The results of our pilot audit were presented to senior management as well as at the Australasian Business Ethics Network Conference where feedback was sought and our approach was revised based on some of the suggestions we received.

We also found a suite of electives that specifically addressed elements of PRME—what we called “champion courses.” Some of these champion courses are listed below.

  • Creating Social Change: From Innovation to Impact (COMM 2000)
  • Reporting for Climate Change and Sustainability (ACCT 5961)
  • Teams, Ethics and Competitive Advantage (MGMT 5050)
  • Managing for Organisational Sustainability (GBAT 9119)
  • Non-Profit and Social Marketing (MARK 5819)

What are the different ways you are already or are planning to engage faculty, and how are they going so far?

The report was launched to faculty in November 2014 along with the UNSW Business School Community of Practice initiative, which will allow us to design and introduce innovative new courses and programmes and offer a range of integrated learning experiences pertaining to, for example, ethics, sustainability, and social and environmental responsibility. We have an objective to include a new core elective in the Bachelor of Commerce and the online MBA that allow specialisation in social impact. We also now offer a Social Entrepreneurship Practicum and have created placement opportunities for students to work with indigenous communities.

Through the Community of Practice we have already begun to meet as a group and share ideas and classroom approaches. This includes a regular brown-bag seminar series, which all business school faculty are invited to attend. We also hope to reach out more broadly across the university.

Another way in which we are acknowledging and engaging our faculty is through our new PRME Teaching Award. This award recognises and celebrates the teaching contributions of “champion” faculty. Dr. Maria Balatbat was our first recipient of the award for her pioneering work in teaching sustainability reporting within the School of Accounting, her extensive engagement with industry, and her role as the Joint Director of the Centre for Energy and Environmental Markets.

What have been some of the challenges? Successes?

A key challenge for our small research team of three, has been juggling time and resources within already busy schedules. We were fortunate to have financial support from our Deputy Dean (Education) to help conduct the research project.

In terms of successes, having a clear sense of the current landscape in terms of engagement with PRME and the identification of champions across all schools has been important for us. Faculty engagement with PRME exceeded our expectations and we now have a vibrant community of practice!

What advice would you have for other schools thinking of putting something similar into place?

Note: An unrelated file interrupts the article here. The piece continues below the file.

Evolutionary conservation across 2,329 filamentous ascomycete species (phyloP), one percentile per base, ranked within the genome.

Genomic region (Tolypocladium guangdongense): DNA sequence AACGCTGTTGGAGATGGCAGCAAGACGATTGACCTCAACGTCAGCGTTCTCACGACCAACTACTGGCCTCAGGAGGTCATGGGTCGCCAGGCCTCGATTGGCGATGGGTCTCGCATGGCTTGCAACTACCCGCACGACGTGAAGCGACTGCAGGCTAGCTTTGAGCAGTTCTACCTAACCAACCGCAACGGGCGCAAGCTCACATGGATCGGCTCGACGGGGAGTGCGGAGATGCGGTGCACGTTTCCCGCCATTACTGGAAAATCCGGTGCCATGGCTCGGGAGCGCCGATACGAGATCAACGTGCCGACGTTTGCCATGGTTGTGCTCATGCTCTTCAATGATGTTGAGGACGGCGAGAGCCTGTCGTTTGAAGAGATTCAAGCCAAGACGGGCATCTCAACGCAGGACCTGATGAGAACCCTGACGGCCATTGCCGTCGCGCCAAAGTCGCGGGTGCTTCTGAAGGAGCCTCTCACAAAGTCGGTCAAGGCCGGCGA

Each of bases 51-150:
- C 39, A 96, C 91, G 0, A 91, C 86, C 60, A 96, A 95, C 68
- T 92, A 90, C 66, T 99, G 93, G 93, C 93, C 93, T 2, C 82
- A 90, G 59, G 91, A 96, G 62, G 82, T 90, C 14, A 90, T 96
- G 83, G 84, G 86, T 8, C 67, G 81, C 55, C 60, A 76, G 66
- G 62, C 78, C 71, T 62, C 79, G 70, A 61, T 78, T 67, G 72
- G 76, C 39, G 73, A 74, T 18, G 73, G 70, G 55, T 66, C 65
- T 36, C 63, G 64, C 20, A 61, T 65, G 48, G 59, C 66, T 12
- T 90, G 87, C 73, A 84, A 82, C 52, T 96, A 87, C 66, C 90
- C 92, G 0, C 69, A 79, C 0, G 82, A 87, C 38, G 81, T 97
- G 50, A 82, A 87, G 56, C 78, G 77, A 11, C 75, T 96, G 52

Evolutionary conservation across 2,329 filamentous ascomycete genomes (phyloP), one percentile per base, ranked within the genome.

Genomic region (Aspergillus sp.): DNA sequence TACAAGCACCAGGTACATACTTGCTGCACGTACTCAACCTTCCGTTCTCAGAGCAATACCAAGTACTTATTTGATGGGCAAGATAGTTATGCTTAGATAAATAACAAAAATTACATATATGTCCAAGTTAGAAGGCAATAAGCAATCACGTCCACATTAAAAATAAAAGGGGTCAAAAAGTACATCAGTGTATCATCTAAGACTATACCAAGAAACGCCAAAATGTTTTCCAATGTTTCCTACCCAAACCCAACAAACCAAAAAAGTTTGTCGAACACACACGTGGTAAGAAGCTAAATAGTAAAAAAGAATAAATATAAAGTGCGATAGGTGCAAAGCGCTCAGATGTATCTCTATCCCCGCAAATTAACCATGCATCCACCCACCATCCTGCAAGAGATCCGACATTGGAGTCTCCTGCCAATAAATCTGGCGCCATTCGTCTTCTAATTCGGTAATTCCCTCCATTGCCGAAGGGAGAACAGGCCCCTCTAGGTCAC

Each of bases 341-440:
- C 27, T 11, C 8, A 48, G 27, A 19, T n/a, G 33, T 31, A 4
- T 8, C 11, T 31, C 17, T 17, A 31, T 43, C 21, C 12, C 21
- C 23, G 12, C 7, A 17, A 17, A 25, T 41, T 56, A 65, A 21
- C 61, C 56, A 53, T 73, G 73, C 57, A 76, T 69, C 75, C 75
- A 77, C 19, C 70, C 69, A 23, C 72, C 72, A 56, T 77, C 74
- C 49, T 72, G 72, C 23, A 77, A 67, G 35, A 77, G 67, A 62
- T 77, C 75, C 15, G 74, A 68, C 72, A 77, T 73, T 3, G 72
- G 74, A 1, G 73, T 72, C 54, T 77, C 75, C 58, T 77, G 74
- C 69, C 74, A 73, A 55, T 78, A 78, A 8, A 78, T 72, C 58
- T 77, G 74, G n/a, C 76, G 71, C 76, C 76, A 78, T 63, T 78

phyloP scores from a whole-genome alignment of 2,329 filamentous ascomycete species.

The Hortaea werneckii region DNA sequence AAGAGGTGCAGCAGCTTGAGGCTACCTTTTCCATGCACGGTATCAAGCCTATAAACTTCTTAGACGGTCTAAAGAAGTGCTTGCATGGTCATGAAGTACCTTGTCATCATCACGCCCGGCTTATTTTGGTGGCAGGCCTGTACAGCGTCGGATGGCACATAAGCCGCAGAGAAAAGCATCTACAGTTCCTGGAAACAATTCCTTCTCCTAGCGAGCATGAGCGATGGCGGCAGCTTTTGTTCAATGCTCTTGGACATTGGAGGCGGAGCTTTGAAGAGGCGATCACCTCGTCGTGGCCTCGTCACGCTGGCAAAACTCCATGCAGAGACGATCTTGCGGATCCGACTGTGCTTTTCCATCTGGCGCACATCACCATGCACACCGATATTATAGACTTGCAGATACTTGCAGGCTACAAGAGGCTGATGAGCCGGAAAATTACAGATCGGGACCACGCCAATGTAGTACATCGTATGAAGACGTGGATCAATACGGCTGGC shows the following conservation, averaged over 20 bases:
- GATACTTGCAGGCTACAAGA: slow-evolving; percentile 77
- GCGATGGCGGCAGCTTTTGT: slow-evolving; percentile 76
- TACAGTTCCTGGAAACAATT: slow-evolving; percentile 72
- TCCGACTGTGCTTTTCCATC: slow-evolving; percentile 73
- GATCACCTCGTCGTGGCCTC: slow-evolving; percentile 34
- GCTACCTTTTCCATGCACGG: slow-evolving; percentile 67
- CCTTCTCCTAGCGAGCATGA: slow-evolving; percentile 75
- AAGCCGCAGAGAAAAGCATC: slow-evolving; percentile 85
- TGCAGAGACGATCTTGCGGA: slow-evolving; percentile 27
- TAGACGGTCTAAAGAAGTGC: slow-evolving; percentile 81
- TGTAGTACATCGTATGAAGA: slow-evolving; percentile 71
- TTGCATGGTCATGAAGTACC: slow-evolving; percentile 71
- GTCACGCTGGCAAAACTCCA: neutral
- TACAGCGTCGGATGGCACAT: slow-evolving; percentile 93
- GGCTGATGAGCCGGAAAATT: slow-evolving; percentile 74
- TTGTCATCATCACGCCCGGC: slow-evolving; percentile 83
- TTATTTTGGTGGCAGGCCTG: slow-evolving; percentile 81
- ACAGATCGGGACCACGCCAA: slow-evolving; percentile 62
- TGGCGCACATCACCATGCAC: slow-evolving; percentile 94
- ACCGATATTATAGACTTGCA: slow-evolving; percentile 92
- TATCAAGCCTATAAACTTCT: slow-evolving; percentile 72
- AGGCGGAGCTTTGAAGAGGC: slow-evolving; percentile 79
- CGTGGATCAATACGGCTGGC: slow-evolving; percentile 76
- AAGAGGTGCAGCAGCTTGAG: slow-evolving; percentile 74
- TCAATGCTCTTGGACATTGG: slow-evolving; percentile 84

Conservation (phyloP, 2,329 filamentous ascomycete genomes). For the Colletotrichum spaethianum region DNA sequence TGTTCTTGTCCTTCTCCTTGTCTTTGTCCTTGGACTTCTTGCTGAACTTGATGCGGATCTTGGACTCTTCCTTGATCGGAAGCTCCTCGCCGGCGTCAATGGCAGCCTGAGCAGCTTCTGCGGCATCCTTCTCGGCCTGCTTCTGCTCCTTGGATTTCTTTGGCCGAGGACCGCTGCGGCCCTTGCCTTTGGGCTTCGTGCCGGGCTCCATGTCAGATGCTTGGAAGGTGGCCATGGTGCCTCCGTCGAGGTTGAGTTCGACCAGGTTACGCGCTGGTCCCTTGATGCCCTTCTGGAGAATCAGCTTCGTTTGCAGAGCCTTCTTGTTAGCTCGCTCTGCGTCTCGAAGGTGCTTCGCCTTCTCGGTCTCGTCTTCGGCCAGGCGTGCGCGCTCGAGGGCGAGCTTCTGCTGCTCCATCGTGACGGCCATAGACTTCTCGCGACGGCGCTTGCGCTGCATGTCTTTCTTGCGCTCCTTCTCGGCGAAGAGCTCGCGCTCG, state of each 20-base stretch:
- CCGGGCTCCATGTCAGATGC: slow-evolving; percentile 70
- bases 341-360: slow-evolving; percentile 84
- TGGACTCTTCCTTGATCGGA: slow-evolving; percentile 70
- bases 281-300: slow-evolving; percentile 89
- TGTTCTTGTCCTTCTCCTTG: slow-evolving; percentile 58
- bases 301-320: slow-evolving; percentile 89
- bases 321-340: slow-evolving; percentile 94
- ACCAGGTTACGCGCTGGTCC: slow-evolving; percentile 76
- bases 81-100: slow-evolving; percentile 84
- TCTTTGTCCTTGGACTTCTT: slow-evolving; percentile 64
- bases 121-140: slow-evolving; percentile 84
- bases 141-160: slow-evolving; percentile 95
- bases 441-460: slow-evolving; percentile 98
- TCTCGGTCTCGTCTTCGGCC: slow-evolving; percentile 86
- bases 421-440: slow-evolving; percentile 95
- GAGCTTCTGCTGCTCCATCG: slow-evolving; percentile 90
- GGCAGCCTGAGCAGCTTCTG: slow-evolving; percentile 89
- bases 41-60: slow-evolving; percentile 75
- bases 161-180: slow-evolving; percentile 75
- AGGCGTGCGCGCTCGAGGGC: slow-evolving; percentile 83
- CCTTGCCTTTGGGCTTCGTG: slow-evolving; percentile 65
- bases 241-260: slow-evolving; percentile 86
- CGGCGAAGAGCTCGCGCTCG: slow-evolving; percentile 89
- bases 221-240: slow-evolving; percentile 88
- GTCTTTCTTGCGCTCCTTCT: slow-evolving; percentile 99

We would really recommend that other schools embark on a process like this as it has provided a valuable means for identifying and celebrating the work that is being done in responsible management education that may be going unrecognised. It also functions as a useful “gap analysis” for future strategies.

It is important to gain support of senior management within the business school, both for resourcing and importantly, legitimating the research process. For example, our staff survey response rate was over 40%. We would not have been able to achieve this backing without the support of senior management.

What is next for the Capture the Champions Project?

The next stage for us involves growing our community of practice and helping further embed PRME into our courses.

The faculty survey is now being rolled out across Australia and New Zealand as part of a wider multi-institution project, enabling a regional snapshot of engagement with PRME.

For more on the “Capturing the Champions” project, or any of the elements, please feel free to contact Dr. Tracy Wilcox (t.wilcox(at)unsw.edu.au).

Take One Step – Engaging with the SDGs at Monash Business School

The call is out for universities to engage with the Sustainable Development Goals in multiple ways; through research, through curriculum and partnerships. But equally important is to raise awareness and engage individual students on a day-to-day basis. At Monash Business School, an online platform that challenges participants to make an SDG-inspired change in their life and document their progress was launched in 2016. I spoke with Professor Michaela Rankin from the School about this successful initiative.

Introduce Take One Step and how it came about

Take One Step is an online platform developed by Monash Sustainable Development Institute (MSDI), Monash University, which aims to engage and educate students about the UN Sustainable Development Goals (SDGs) through social interaction, light learning content and quizzes. The interactive platform plays on student’s competitive instincts and incorporates the use of achievement badges to encourage action. As part of the challenge, students are asked to commit to an action, allocate an SDG that aligns most closely with the action, post updates, take quizzes and read learning content. It also inspires social interactivity through the ability to share, like and follow other people’s challenges.

The platform also provides an enhanced education experience to our students in order to support the School’s commitment to PRME and implementation of the SDGs.